Jackie Robinson’s daughter thinks black baseball players are more reluctant to speak publicly about racial issues than their NFL and NBA colleagues because they constitute a lower percentage of rosters.
She spoke at Citi Field on Sunday to mark Jackie Robinson Day, the 71st anniversary of her father breaking Major League Baseball’s color barrier with the Brooklyn Dodgers.
While more than 200 NFL players protested racial inequality last season by kneeling or sitting during “The Star-Spangled Banner,” Oakland Athletics catcher Bruce Maxwell was the only baseball player to take a knee.
“I don’t think they have much choice,” Sharon Robinson said. “They are in the minority and where in football and basketball you have a group and therefor you can take a group action. So players if they speak out individually, they could be the only African-American player on their team and it could be a difficult spot for them to be in.”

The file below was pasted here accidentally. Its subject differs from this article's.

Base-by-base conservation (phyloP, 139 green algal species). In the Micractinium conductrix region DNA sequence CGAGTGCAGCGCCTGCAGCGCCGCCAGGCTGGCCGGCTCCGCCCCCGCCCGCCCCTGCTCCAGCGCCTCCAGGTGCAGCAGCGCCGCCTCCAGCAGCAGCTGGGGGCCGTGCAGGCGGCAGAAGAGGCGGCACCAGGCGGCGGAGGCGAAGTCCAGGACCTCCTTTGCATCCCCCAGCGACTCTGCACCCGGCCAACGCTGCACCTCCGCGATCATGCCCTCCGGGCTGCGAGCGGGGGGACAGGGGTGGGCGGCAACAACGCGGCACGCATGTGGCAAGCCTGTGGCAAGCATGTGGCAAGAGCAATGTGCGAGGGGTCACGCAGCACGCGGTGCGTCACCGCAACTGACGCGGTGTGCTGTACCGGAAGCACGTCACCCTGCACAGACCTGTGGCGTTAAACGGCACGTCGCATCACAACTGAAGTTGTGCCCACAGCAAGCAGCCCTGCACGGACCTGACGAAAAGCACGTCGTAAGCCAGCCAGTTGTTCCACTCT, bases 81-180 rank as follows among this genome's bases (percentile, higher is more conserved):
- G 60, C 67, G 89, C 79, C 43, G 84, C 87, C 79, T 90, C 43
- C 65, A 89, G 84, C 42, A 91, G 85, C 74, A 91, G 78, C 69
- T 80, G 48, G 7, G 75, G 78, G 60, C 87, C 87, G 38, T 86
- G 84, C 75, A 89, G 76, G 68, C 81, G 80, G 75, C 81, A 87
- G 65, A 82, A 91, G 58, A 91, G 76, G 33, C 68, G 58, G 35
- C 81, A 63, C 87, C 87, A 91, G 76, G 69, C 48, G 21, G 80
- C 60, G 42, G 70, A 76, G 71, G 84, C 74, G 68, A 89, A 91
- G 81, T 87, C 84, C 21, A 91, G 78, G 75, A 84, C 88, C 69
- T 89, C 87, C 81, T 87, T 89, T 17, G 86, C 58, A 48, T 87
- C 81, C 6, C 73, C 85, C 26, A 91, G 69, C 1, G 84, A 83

The percentage of black players from the United States and Canada on opening-day active rosters rose to 8.4 percent, up from 7.7 last year and its highest level since at least 2012.
The percentage peaked at 19 in 1986, MLBsaid last week, citing Mark Armour of the Society of American Baseball Research.
Baseball Commissioner Bud Selig retired Jackie Robinson’s No. 42 throughout the major leagues in 1997, made Jackie Robinson Day an annual event in 2004 and five years later started asking all players to wear No. 42 each April 15.
An educational consultant to Major League Baseball, Sharon Robinson attended the first-pitch ceremony before the Mets-Milwaukee game with her mom, 95-year-old Rachel Robinson. On a chilly afternoon, the game time temperature was 42.
Sharon Robinson said action among African-American players is more an individual undertaking.
“They do it around their involvement in community themselves, and talk about why that’s important,” she said.
“Part of the protest with the NFL or the NBA is how do we funnel some of these proceeds from the games, where we’re helping to bring these proceeds, and funnel them into the African-American community? So some of the baseball players do that through their own charities or their own work within communities that they’re playing (in).”